We aren't the only ones taking a nostalgic walk down memory lane.
Adam and his dad have also been looking back at life on the farm.
Farming's my life and I spend a lot of time on camera
sharing my love of the land.
But long before I got in front of the lens,
it was my dad doing the talking.
'Take a lung-full of the fresh Cotswold air.
'Now finding Angela Rippon In The Country.'
Back in the '70s, Dad had his own career as a television presenter,
often rubbing shoulders with telly royalty like Angela Ripon.
'What are you digging for? You look as if you're looking for gold.
'Well, this wheat's slow coming up,
'I was just checking it was germinating.'
Dad's mission in those days was to convince his audience
of the value of traditional ways of farming.
'The Cotswolds were always a livestock-rearing area.
'Today, it's mostly a great big sheet of corn
'and no longer do you see the patchwork of fields of grass
'which, to most people, is the idyllic picture of farming.
'Something which I would love to see come back.'
His plan to make sure our farm bucked the trend
was to keep plenty of animals.
Do you recognise the handsome lad on the right?
We still have animals today,
my children Ella and Alfie have grown up with rare breeds.
Preserving traditional breeds like these rare sheep
are at the heart of Dad's philosophy
and I still rely on his wealth of experience.
You haven't lost it.
I've lost a couple, actually.
In the early days, your mates thought you were nuts.
When I used to take Gloucestershire Old Spots into Gloucester market,
they laughed me out of the market and I used to give them away,
but now you've got a waiting list, haven't you?
We have, yes. It's a niche market.
Named, old-fashioned breeds. People want them.
There's a Portland ram lamb I'd like you to look at.
-I'll just catch it.
I think he's a very nice Portland, nice tanned face,
plenty of gap between the horns there which is important.
A black line on the horn there
which is very popular with some breeders.
-I think he's worth keeping as a ram.
-OK, off you go, fella.
Thanks to people like my dad,
British rare breeds are a little less rare.
He dedicated his life to getting them back
into the heart of farming.
Like most farmers, he has his favourites.
'Of all our rare breeds,
'I think the longhorn is the one with the brightest future.
'It really seems to be staging a comeback.'
That was a very good jump, little man, wasn't it?
A very good jump indeed.
Using pioneering techniques like semen collection
help secure the future of breeds like the longhorns.
They are doing well now.
One of my favourites on the farm nowadays though are the Gloucesters.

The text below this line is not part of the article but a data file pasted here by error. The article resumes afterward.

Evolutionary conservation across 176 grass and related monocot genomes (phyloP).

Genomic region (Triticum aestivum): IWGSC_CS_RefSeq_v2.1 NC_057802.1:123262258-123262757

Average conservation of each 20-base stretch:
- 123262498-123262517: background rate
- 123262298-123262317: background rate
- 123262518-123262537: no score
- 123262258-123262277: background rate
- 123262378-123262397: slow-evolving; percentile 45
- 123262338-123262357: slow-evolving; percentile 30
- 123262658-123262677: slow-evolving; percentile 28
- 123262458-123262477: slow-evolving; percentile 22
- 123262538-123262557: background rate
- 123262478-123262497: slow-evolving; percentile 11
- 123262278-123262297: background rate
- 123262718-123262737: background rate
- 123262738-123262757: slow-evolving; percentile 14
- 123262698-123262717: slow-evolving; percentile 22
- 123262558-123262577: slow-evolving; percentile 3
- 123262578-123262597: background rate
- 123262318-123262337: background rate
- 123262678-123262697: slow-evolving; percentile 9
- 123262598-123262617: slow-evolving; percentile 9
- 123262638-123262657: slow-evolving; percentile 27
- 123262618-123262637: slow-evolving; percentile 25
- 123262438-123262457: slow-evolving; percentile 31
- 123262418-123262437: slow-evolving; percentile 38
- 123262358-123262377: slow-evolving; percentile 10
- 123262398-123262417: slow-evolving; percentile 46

We need to tag a freshly born calf.
-But it is quite quick on its feet.
I think you'll have a job, but we can try.
And as usual, he's right. They're not having any of it.
Go on, you mad things. Why are you so stirred up?
You're supposed to be quiet Gloucesters.
-Looks like they're all going whether we like it or not.
Go on, little calf, in you go.
Life's a lot more secure for our rare breeds now
than it was 40 years ago.
There's been some good success stories, Dad, hasn't there?
Well, yes. We were keeping longhorns
and now they are no longer a rare breed.
And the Gloucesters, you were personally involved in saving.
Yes, a group of us got together
and saved the ones from the last herd
down at Wick Court, near Arlingham
and then there was about 50 left in the breed.
-Now there are 700.
-Incredible, isn't it?
Right, let's get these tags in his ears.
There you go.
There you go, little one.
One thing that has changed on the farm
since Dad's day is our machinery.
Dad and his business partner employed five men.
We have the same number in the team today, but thanks to all this
high-tech machinery, we're able to farm twice the land.
-Combines have changed a bit.
-Haven't they just!
Enormous, and you've got one sitting out in the dust!
Of course, some things never change, like hay-making in the summer.
It's as vital to get it right now as it ever was,
because buying it in to feed our animals over the winter,
would cost us thousands of pounds What do you recommend, Dad?
Well, let's have a look.
I reckon that's nearly fit to bale.
D'you reckon it'll go tomorrow, still a little bit of green, isn't it?
-Well, there is a nose on it.
-Got a bit of nose, hasn't it?
-Horse hay, really.
-With this lovely weather, you can't fail.
Go on then, crack on!
It is great having my dad still involved
and he clearly loves it.
And what about the next generation?
Alfie and Ella certainly enjoy living on the farm.
And those crazy dogs, Dolly and Boo, have a great time as well.
And Dad's still taking a keen interest.
This spring barley's looking really well. What's the secret?
We planted stubble turnips in here
and graze the sheep on them all winter
and I think their muck has helped this barley grow
-when we planted it in the spring.
-Well, that's the old rotation.
You couldn't grow wheat and barley on the Cotswolds,
unless you folded sheep first.
Ella, do you like having animals on the farm?
Yeah, well, I love the ponies and the chickens and the dogs
and without the farm I wouldn't be able to ride on the ponies.
-What's the best bit about the farm for you, Al?
Well, I like the animals, but making dens is the best.
Having fun, it's all about having fun.
Fingers crossed for another 40 years of farming on the Cotswolds.
I've been exploring the chalk rivers and streams of Hampshire
and celebrating pioneering filmmakers Ron and Rosemary Eastman,